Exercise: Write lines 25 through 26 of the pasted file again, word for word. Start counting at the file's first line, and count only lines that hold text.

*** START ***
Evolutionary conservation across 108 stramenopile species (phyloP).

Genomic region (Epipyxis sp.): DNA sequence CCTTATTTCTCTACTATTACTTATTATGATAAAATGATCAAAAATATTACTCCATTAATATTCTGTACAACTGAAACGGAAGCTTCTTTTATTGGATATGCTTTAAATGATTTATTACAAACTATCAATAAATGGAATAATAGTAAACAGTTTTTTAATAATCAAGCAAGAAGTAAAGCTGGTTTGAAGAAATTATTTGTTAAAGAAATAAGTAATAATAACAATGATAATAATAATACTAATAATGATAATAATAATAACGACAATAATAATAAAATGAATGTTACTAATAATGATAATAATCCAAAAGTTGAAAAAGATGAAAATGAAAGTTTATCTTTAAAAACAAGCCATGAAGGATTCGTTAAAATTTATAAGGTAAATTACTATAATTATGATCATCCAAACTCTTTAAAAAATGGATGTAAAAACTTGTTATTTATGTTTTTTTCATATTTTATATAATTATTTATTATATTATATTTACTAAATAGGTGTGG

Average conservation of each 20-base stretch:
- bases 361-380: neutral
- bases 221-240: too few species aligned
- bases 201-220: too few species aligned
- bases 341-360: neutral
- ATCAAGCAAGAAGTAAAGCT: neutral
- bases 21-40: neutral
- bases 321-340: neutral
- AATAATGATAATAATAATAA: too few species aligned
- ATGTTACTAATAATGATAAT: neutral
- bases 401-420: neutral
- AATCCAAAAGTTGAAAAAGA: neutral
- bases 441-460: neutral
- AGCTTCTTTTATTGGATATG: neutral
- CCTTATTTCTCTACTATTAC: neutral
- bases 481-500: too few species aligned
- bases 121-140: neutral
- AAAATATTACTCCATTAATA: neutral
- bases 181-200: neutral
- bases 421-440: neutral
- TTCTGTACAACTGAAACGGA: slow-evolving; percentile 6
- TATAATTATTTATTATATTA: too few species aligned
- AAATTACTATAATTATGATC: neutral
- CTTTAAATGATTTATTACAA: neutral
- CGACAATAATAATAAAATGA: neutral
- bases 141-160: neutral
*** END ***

- AAATTACTATAATTATGATC: neutral
- CTTTAAATGATTTATTACAA: neutral